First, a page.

2014, 9 Inkjet pigment prints on archival paper. 18cmX24cm
Evron adopts and adapts one of the earliest films ever made in this series of prints. French filmmaker George Méliès’s 1899 film The Dreyfus Affair explored a controversy that had taken place five years prior surrounding Alfred Dreyfus, a young, French, Jewish military officer, who was accused of being a German spy. The film dramatized the story of Dreyfus’s arrest, trial, and conviction in short episodes, with actors playing the scenes in theatrical sets.
Each of Evron’s nine prints captures all the frames of a single episode of the film (two of the original eleven episodes are lost) and conflates them into a single still image. The layering of more than 1500 frames creates an abstraction in which the relative stillness of the film sets retain their clarity, while the movement of the actors results in opaque, cloudy blurs. Evron compresses the unfolding of a narrative in cinematic time into the relative static immediacy of a photograph.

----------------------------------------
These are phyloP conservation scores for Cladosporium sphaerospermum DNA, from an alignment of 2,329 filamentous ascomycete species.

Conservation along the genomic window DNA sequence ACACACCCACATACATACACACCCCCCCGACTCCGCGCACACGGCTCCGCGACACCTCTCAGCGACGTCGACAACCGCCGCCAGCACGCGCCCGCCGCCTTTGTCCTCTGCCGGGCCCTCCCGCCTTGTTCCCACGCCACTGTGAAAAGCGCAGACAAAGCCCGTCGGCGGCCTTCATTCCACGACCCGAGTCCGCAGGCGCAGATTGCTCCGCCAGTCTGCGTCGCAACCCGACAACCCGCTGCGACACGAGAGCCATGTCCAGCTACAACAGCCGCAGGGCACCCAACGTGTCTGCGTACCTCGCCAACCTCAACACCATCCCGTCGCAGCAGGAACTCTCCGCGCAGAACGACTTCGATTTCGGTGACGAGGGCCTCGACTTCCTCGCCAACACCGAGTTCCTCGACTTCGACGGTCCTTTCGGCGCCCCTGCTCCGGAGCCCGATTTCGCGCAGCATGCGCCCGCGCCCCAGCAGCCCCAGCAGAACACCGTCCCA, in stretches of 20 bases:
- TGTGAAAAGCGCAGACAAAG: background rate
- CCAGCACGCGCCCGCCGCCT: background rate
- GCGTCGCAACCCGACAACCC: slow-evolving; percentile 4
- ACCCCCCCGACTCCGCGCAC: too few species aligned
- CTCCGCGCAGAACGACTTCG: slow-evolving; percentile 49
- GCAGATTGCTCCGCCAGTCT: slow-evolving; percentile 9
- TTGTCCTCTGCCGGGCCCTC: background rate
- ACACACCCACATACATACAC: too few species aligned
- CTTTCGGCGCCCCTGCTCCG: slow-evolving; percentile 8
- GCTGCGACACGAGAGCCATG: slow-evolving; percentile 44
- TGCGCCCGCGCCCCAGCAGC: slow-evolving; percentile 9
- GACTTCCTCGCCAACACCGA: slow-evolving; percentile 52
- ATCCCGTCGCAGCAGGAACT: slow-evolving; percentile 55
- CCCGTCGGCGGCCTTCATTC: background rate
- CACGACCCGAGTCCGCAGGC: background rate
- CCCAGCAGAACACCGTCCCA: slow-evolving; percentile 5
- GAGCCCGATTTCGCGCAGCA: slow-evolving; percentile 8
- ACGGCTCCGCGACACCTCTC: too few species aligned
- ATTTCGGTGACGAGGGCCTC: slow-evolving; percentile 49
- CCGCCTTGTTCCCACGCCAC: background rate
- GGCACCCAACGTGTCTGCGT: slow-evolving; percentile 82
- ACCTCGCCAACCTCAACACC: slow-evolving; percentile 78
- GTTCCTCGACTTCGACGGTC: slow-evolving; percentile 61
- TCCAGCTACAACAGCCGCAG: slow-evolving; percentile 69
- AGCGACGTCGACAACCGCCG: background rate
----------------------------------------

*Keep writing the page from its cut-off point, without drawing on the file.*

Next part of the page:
This work touches on Evron’s interest in exploring public perception of current events, particularly as it is shaped by the media. Strong anti-Semitism in France at the end of the nineteenth century contributed to Dreyfus’s guilt in the eyes of the public, while Méliès’s sympathetic film swayed many to a pro-Dreyfus stance. (LR)